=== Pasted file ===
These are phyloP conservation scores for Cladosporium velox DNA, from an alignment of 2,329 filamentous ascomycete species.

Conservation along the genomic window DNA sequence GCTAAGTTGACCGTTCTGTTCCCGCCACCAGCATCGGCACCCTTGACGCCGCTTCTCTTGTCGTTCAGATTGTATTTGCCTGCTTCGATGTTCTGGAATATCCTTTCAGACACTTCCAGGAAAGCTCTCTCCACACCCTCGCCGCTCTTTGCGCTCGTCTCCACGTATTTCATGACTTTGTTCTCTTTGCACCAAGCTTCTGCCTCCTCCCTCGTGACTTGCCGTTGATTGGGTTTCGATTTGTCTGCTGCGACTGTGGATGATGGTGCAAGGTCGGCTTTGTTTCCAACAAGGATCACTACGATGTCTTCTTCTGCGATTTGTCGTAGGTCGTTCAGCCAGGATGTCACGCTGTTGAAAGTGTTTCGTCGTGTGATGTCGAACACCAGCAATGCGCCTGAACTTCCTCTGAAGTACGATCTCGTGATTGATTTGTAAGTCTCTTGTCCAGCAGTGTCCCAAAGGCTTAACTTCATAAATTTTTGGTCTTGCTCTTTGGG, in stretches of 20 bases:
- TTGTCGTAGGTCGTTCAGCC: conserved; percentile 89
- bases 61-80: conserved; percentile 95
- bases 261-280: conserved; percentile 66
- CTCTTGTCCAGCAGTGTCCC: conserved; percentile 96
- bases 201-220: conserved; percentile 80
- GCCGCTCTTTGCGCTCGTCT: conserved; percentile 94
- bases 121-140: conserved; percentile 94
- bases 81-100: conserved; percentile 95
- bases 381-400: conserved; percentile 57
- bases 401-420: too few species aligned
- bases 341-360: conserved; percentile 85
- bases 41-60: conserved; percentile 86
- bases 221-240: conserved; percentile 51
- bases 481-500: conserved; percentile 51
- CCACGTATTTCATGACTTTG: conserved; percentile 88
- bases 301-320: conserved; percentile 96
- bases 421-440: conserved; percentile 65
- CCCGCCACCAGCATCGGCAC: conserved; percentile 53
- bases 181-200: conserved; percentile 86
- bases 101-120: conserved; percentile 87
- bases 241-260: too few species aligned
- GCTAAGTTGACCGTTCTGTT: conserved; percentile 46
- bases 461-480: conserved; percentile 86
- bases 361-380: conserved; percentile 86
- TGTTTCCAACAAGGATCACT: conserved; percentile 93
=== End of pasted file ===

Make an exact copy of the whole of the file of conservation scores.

These are phyloP conservation scores for Cladosporium velox DNA, from an alignment of 2,329 filamentous ascomycete species.

Conservation along the genomic window DNA sequence GCTAAGTTGACCGTTCTGTTCCCGCCACCAGCATCGGCACCCTTGACGCCGCTTCTCTTGTCGTTCAGATTGTATTTGCCTGCTTCGATGTTCTGGAATATCCTTTCAGACACTTCCAGGAAAGCTCTCTCCACACCCTCGCCGCTCTTTGCGCTCGTCTCCACGTATTTCATGACTTTGTTCTCTTTGCACCAAGCTTCTGCCTCCTCCCTCGTGACTTGCCGTTGATTGGGTTTCGATTTGTCTGCTGCGACTGTGGATGATGGTGCAAGGTCGGCTTTGTTTCCAACAAGGATCACTACGATGTCTTCTTCTGCGATTTGTCGTAGGTCGTTCAGCCAGGATGTCACGCTGTTGAAAGTGTTTCGTCGTGTGATGTCGAACACCAGCAATGCGCCTGAACTTCCTCTGAAGTACGATCTCGTGATTGATTTGTAAGTCTCTTGTCCAGCAGTGTCCCAAAGGCTTAACTTCATAAATTTTTGGTCTTGCTCTTTGGG, in stretches of 20 bases:
- TTGTCGTAGGTCGTTCAGCC: conserved; percentile 89
- bases 61-80: conserved; percentile 95
- bases 261-280: conserved; percentile 66
- CTCTTGTCCAGCAGTGTCCC: conserved; percentile 96
- bases 201-220: conserved; percentile 80
- GCCGCTCTTTGCGCTCGTCT: conserved; percentile 94
- bases 121-140: conserved; percentile 94
- bases 81-100: conserved; percentile 95
- bases 381-400: conserved; percentile 57
- bases 401-420: too few species aligned
- bases 341-360: conserved; percentile 85
- bases 41-60: conserved; percentile 86
- bases 221-240: conserved; percentile 51
- bases 481-500: conserved; percentile 51
- CCACGTATTTCATGACTTTG: conserved; percentile 88
- bases 301-320: conserved; percentile 96
- bases 421-440: conserved; percentile 65
- CCCGCCACCAGCATCGGCAC: conserved; percentile 53
- bases 181-200: conserved; percentile 86
- bases 101-120: conserved; percentile 87
- bases 241-260: too few species aligned
- GCTAAGTTGACCGTTCTGTT: conserved; percentile 46
- bases 461-480: conserved; percentile 86
- bases 361-380: conserved; percentile 86
- TGTTTCCAACAAGGATCACT: conserved; percentile 93